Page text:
5 things Georgia football vs. Alabama: ‘The main thing is the main thing’
ATHENS — Borrowing from an often-used Coach Kirby Smart phrase, the main thing is finally the main thing for Georgia football with Alabama and the SEC Championship Game on deck for the Bulldogs.
The No 1-ranked Crimson Tide (12-0) tangles with No. 4 Georgia (11-1) at 4 p.m. on Saturday at Mercedes-Benz Stadium in a game filled with College Football Playoff implications.
The teams met last January in the College Football Playoff Championship Game at the very same venue. Alabama emerged with a 26-23 overtime victory after quarterback Tua Tagovailoa came off the bench and rallied the Tide from a 13-0 halftime deficit to the win.
Here are five things about the much-anticipated matchup
Smart and Alabama coach Nick Saban have pointed out the teams have changed since the last meeting, but the rematch angle is hard to miss.
“I think it’s a credit to the seniors on this team to be able to go to this (SEC Championship) game two years back to back, which sometimes can be difficult to do,” Smart said. “It’s an honor to be in it, playing one of the hottest teams in the country, one of the best teams in the country. And we know a lot about them. They know a lot about us.”
Saban said that knowledge has been applied.
“I don’t think there’s any question that our players are going to have a tremendous amount of respect for Georgia, what they’ve accomplished,” Saban said. “ We played against them last year, and it was a tremendous football game right down to the overtime. So, I think we’ll have the right sort of mindset and respect for the team that we have to play.”
Alabama sophomore quarterback Tua Tagovailoa is the frontrunner for the Heisman Trophy and is re-writing the Crimson Tide’s record books.
Tagovailoa leads the nation in pass efficiency rating, boosted by his eye-popping 36 touchdown-to-2 interception ratio, as he has set several Alabama school records in leading the Tide to a historically dominant run of wins.
“A lot of the things I’ve been doing well is taking what the defense gives us, but it’s also distributing the ball to more than just one person,” Tagovailoa said. “I’m like a kid in a candy shop, it’s awesome. I can go to the right and get a Snickers bar if I want to, go to the left and get some Skittles. It’s really fun for me to be behind some first round, perhaps, draft picks.”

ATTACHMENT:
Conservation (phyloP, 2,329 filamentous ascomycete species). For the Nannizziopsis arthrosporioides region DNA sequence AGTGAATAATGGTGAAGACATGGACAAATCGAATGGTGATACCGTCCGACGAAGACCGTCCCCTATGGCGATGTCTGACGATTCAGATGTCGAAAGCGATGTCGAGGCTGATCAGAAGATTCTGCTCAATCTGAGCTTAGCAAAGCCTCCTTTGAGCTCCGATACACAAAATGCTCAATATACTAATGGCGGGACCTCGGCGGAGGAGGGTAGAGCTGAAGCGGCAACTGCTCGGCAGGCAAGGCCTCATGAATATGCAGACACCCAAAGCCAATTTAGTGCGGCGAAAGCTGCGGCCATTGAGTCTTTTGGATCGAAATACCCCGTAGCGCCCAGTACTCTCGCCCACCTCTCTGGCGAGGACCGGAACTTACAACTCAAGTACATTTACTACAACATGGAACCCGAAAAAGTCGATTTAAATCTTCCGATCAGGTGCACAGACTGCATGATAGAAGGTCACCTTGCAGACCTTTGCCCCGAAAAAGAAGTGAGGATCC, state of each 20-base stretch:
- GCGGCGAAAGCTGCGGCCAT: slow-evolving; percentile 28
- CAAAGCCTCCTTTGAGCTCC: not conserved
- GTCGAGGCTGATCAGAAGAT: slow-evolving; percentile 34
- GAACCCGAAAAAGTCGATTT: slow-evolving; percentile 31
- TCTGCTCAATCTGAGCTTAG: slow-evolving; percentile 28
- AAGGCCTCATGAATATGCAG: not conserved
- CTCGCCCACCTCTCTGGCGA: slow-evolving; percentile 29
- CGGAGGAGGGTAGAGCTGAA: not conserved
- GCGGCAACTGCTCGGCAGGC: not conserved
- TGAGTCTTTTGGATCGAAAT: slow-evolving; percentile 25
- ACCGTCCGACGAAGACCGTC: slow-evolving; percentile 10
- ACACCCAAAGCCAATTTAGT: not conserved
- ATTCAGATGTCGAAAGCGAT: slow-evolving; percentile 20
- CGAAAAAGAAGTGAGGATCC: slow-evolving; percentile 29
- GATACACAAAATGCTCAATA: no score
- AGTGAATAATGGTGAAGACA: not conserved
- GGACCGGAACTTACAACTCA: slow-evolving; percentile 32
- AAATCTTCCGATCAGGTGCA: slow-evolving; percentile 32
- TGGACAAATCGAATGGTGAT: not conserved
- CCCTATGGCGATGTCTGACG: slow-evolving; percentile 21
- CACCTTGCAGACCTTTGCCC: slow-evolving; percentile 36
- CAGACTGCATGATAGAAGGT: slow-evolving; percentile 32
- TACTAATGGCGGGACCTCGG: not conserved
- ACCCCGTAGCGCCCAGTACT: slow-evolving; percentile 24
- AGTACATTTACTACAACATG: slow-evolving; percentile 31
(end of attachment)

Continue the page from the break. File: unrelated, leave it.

Smart said the Hawaiian sophomore is a tough matchup.
“He can sit in the pocket and make every throw,” Smart said. “He’s very confident and I don’t know what the right word, but he’s got presence about him in the pocket. He doesn’t fear rush. He doesn’t fear contact. Guys are bearing down him and he sidesteps it and whips the ball out.”
Tagovailoa accounted for a school-record six touchdowns — five passing, one rushing — in his last outing, a 52-21 win over Auburn.
Georgia quarterback Jake Fromm has had to compete for his starting job every day even after leading the Bulldogs to the SEC Championship and runner-up finish to the Tide in the CFB title tilt, but there has been no controversy of late.
Fromm has closed the season on fire, playing his best football since Georgia’s only loss of the season at LSU, completing 62-of-85 passes for 827 yards with 11 TDs and one interception in double-digit wins over Florida, Kentucky, Auburn, UMass and Georgia Tech.
“They put the ball in (Fromm’s) hands and this guy has been there and done that even though he’s a sophomore,” ESPN analyst Kirk Herbstreit said. “I think his experience in this game a year ago, if I were a Georgia fan, would give me great confidence, and they’ve got outstanding wide receivers.”
Fromm is 22-3 as a starter, and he’s on pace to set a new single-season Bulldogs’ completion record with a 69.1-percent completion rate.
Nick Saban is 15-0 when matched against teams coached by former assistants.
“Those things are circumstantial,” Saban said. “A lot of guys that we’ve played against in the past that are our assistants, they were rebuilding programs that were down and hadn’t had an opportunity to build them up. So it’s not always been a level playing field, but we certainly have a lot of respect for Georgia and what they’ve done and what they’re capable of.”
Smart, who coached at Saban’s side for 11 seasons — LSU (2004), the Miami Dolphins (2005) and Alabama (2006-15) — said he doesn’t see either coaching having an advantage because the familiarity is a two-way street.
“I certainly was with him long enough to know that in certain situations I have a lot of the same beliefs and thoughts,” Smart said. “So I don’t think anybody strategically gained something because you work together for 10 years or you work together for 12 years at different places.”
And, Smart added, “it’s not personal for me. I don’t look at it as that at all.”
The Crimson Tide’s run to the SEC Championship Game has been of historic proportion, Alabama has beaten the first 12 teams it has faced by 20 more points, a modern era record and a feat matched only by an 1888 Yale squad.
The Tide has been so dominant that most analysts agree that even if Alabama were to lose to Georgia in the SEC Championship Game, it would still be judged as one of the top four teams in the country by the CFB Playoff Committee and be granted a spot in the four-team playoff.
The Crimson Tide was awarded a top-four spot in last year’s CFB Playoff even though it didn’t win the SEC West Division or play in the SEC Championship Game.
Alabama’s outgoing senior class has a 53-3 record and won two national championships.
The Tide has won 23 consecutive games against SEC East Division teams, dating back to a 35-21 loss at South Carolina in 2010. The streak includes four SEC Championship Game wins.